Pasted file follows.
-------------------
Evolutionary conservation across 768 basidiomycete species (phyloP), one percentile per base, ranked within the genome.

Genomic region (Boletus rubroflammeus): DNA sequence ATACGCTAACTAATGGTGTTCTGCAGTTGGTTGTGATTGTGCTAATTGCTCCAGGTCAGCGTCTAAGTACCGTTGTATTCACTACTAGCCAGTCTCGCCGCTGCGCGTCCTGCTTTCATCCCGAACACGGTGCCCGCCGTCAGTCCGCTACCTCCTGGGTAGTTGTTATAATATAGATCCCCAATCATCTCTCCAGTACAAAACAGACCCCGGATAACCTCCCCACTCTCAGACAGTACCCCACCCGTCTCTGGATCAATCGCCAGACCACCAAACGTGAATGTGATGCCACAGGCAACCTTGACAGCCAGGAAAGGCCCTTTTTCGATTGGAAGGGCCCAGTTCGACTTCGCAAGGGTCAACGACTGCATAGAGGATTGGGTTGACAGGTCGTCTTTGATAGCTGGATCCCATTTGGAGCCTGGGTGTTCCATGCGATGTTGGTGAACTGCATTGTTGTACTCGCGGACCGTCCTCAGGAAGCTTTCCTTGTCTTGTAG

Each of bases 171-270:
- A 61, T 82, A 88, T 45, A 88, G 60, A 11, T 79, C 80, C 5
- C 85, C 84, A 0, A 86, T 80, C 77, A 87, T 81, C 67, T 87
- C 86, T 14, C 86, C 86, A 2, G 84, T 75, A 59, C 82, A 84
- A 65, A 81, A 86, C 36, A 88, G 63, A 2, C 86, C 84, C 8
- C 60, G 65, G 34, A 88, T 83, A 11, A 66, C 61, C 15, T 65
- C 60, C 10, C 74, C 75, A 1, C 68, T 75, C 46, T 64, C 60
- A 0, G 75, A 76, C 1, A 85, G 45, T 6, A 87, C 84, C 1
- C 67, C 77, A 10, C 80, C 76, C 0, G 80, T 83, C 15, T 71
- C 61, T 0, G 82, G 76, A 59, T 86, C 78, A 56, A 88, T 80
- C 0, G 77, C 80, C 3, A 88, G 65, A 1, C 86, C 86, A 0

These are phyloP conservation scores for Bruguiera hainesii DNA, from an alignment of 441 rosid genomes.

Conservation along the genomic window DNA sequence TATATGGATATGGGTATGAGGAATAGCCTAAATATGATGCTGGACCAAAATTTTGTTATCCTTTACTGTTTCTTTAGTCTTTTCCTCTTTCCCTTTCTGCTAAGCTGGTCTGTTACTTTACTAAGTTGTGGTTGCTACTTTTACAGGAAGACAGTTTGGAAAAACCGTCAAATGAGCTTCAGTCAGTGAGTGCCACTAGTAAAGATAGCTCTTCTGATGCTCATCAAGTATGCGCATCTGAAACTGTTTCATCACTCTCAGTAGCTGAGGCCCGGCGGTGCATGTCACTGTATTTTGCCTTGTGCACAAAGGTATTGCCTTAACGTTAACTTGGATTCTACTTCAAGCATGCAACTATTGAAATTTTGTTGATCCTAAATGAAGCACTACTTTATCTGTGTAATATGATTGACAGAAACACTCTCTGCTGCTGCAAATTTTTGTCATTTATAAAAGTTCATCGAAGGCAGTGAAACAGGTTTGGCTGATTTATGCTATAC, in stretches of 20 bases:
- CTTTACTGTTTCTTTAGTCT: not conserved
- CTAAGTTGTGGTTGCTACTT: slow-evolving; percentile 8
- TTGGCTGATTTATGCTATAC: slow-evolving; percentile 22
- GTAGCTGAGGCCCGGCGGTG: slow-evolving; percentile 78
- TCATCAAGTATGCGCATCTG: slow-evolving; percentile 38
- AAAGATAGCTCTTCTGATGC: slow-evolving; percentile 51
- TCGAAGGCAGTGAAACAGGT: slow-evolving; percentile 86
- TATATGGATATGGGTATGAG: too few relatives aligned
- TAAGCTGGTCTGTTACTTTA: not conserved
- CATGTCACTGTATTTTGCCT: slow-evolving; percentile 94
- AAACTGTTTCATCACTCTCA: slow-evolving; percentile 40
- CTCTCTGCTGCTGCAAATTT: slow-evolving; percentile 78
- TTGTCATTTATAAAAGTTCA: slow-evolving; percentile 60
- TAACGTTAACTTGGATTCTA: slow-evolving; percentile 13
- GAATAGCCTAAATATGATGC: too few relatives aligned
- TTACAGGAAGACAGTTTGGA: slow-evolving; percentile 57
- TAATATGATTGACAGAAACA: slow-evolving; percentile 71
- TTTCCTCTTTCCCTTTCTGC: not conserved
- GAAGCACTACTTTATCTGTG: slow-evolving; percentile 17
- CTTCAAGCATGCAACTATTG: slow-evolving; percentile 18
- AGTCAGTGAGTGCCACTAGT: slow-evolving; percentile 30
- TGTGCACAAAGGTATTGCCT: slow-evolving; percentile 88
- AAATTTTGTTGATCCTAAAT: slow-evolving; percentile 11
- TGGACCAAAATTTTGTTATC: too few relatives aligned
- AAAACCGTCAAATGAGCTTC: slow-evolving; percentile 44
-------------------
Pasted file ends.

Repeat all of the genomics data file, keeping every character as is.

Evolutionary conservation across 768 basidiomycete species (phyloP), one percentile per base, ranked within the genome.

Genomic region (Boletus rubroflammeus): DNA sequence ATACGCTAACTAATGGTGTTCTGCAGTTGGTTGTGATTGTGCTAATTGCTCCAGGTCAGCGTCTAAGTACCGTTGTATTCACTACTAGCCAGTCTCGCCGCTGCGCGTCCTGCTTTCATCCCGAACACGGTGCCCGCCGTCAGTCCGCTACCTCCTGGGTAGTTGTTATAATATAGATCCCCAATCATCTCTCCAGTACAAAACAGACCCCGGATAACCTCCCCACTCTCAGACAGTACCCCACCCGTCTCTGGATCAATCGCCAGACCACCAAACGTGAATGTGATGCCACAGGCAACCTTGACAGCCAGGAAAGGCCCTTTTTCGATTGGAAGGGCCCAGTTCGACTTCGCAAGGGTCAACGACTGCATAGAGGATTGGGTTGACAGGTCGTCTTTGATAGCTGGATCCCATTTGGAGCCTGGGTGTTCCATGCGATGTTGGTGAACTGCATTGTTGTACTCGCGGACCGTCCTCAGGAAGCTTTCCTTGTCTTGTAG

Each of bases 171-270:
- A 61, T 82, A 88, T 45, A 88, G 60, A 11, T 79, C 80, C 5
- C 85, C 84, A 0, A 86, T 80, C 77, A 87, T 81, C 67, T 87
- C 86, T 14, C 86, C 86, A 2, G 84, T 75, A 59, C 82, A 84
- A 65, A 81, A 86, C 36, A 88, G 63, A 2, C 86, C 84, C 8
- C 60, G 65, G 34, A 88, T 83, A 11, A 66, C 61, C 15, T 65
- C 60, C 10, C 74, C 75, A 1, C 68, T 75, C 46, T 64, C 60
- A 0, G 75, A 76, C 1, A 85, G 45, T 6, A 87, C 84, C 1
- C 67, C 77, A 10, C 80, C 76, C 0, G 80, T 83, C 15, T 71
- C 61, T 0, G 82, G 76, A 59, T 86, C 78, A 56, A 88, T 80
- C 0, G 77, C 80, C 3, A 88, G 65, A 1, C 86, C 86, A 0

These are phyloP conservation scores for Bruguiera hainesii DNA, from an alignment of 441 rosid genomes.

Conservation along the genomic window DNA sequence TATATGGATATGGGTATGAGGAATAGCCTAAATATGATGCTGGACCAAAATTTTGTTATCCTTTACTGTTTCTTTAGTCTTTTCCTCTTTCCCTTTCTGCTAAGCTGGTCTGTTACTTTACTAAGTTGTGGTTGCTACTTTTACAGGAAGACAGTTTGGAAAAACCGTCAAATGAGCTTCAGTCAGTGAGTGCCACTAGTAAAGATAGCTCTTCTGATGCTCATCAAGTATGCGCATCTGAAACTGTTTCATCACTCTCAGTAGCTGAGGCCCGGCGGTGCATGTCACTGTATTTTGCCTTGTGCACAAAGGTATTGCCTTAACGTTAACTTGGATTCTACTTCAAGCATGCAACTATTGAAATTTTGTTGATCCTAAATGAAGCACTACTTTATCTGTGTAATATGATTGACAGAAACACTCTCTGCTGCTGCAAATTTTTGTCATTTATAAAAGTTCATCGAAGGCAGTGAAACAGGTTTGGCTGATTTATGCTATAC, in stretches of 20 bases:
- CTTTACTGTTTCTTTAGTCT: not conserved
- CTAAGTTGTGGTTGCTACTT: slow-evolving; percentile 8
- TTGGCTGATTTATGCTATAC: slow-evolving; percentile 22
- GTAGCTGAGGCCCGGCGGTG: slow-evolving; percentile 78
- TCATCAAGTATGCGCATCTG: slow-evolving; percentile 38
- AAAGATAGCTCTTCTGATGC: slow-evolving; percentile 51
- TCGAAGGCAGTGAAACAGGT: slow-evolving; percentile 86
- TATATGGATATGGGTATGAG: too few relatives aligned
- TAAGCTGGTCTGTTACTTTA: not conserved
- CATGTCACTGTATTTTGCCT: slow-evolving; percentile 94
- AAACTGTTTCATCACTCTCA: slow-evolving; percentile 40
- CTCTCTGCTGCTGCAAATTT: slow-evolving; percentile 78
- TTGTCATTTATAAAAGTTCA: slow-evolving; percentile 60
- TAACGTTAACTTGGATTCTA: slow-evolving; percentile 13
- GAATAGCCTAAATATGATGC: too few relatives aligned
- TTACAGGAAGACAGTTTGGA: slow-evolving; percentile 57
- TAATATGATTGACAGAAACA: slow-evolving; percentile 71
- TTTCCTCTTTCCCTTTCTGC: not conserved
- GAAGCACTACTTTATCTGTG: slow-evolving; percentile 17
- CTTCAAGCATGCAACTATTG: slow-evolving; percentile 18
- AGTCAGTGAGTGCCACTAGT: slow-evolving; percentile 30
- TGTGCACAAAGGTATTGCCT: slow-evolving; percentile 88
- AAATTTTGTTGATCCTAAAT: slow-evolving; percentile 11
- TGGACCAAAATTTTGTTATC: too few relatives aligned
- AAAACCGTCAAATGAGCTTC: slow-evolving; percentile 44